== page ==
“It has become fundamentally valuable to organisations to provide staff with access to 80% of applications from any device,” he said.  

This has helped organisations transition from legacy estates to build experiences centred in the modernised environment, with people only occasionally needing access to legacy environments. Kavanagh said legacy elements are slowly being uplifted and the dependencies are being broken, meaning they can then be brought forward on virtualised desktops.

“It doesn’t work for everyone. It is about understanding personas – who needs what. By understanding the personas of who you have got, you can spread out the applications, form factors and bandwidth relevant to the job they do,” he said.

Virtualisation is not for every business

At cost, regulation and security-conscious investment bank Morgan Stanley, virtualisation is by no means a “no brainer”.

Working in the finance sector Rob White, executive director of infrastructure at Morgan Stanley, has been in close contact with virtualisation technologies. Finance firms, such as large investment banks, are high consumers of computing power.  

Since the credit crunch of 2008, they have been trying to cut costs without diminishing performance. 

White has experience virtualising desktops and application virtualisation and says mainframe technology could already do many of the things server virtualisation offers, such as provisioning, but virtualisation made it better. 

“Our relational database management system (RDBMS) engines can do a similar job to hypervisors, dynamically allocating resources across the different databases as required,” he says. 

To this end, virtualisation might not be right for everyone, he adds. “You have to look at what you are trying to get because there are other ways of getting the same result.”

Weigh up all the options

For example, when it comes to virtual desktops, Morgan Stanley has been less enthusiastic. This is largely because it does not have the same cost benefits. White explains the low cost of commodity “fully baked” PCs makes it difficult to justify the cost of appliance computers limited to Citrix-like functionality.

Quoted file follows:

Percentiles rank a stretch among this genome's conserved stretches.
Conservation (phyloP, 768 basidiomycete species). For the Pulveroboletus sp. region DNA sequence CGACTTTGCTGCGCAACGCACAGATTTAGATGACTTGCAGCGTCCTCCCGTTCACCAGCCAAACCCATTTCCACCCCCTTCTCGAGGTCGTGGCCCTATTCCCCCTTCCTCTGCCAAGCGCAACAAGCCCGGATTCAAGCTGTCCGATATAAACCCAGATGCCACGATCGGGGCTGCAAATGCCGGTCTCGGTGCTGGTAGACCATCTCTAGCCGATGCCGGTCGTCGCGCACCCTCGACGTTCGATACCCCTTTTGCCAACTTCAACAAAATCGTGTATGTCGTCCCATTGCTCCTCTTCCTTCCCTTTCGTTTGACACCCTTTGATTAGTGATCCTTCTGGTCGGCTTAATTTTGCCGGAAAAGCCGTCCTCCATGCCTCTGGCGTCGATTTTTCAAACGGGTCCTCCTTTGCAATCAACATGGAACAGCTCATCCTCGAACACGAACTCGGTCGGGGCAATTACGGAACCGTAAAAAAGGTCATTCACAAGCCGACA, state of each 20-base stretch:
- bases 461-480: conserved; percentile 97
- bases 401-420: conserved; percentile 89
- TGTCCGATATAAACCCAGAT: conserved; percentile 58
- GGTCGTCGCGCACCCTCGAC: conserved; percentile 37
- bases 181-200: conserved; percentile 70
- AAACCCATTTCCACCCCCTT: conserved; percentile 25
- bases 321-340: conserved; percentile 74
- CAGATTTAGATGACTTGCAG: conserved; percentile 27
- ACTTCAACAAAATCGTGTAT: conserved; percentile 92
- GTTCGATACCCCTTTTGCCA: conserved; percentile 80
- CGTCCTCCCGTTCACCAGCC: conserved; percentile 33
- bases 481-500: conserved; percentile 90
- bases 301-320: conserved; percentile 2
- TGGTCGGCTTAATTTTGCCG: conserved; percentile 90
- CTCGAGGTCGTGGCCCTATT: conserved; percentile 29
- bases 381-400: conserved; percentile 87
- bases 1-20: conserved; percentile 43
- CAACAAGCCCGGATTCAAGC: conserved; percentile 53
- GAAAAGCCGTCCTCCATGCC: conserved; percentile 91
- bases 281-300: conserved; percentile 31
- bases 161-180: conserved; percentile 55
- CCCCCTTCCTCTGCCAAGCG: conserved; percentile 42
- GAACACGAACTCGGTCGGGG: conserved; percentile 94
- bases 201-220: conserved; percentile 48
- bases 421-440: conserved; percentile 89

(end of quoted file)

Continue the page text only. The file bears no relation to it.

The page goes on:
“Long-term operating expenditure cost arguments were often made, but didn’t really stand up to scrutiny,” he says.

So why has the database group at Morgan Stanley been slow to adopt virtualisation?

“We are high consumers of input/output and, in some cases, central programming units. This results in our higher-end clients being able to use the entire machine,” says White. “In addition, there are other routes to extracting maximum value from the machine. We are able to consolidate databases onto one host.”

Looking to the future, White expects new technology to increase the take up of virtualisation. “There are technologies out there, but at the moment people are just testing the waters. In the longer term, virtualisation could lead to a disruptive way of delivering services. For example, we can deliver application bundles.”

White advises CIOs to go out with a balanced portfolio and to not just focus on virtualisation because it has become popular in the enterprise. 

Read more from the Computer Weekly CW500 Club in 2015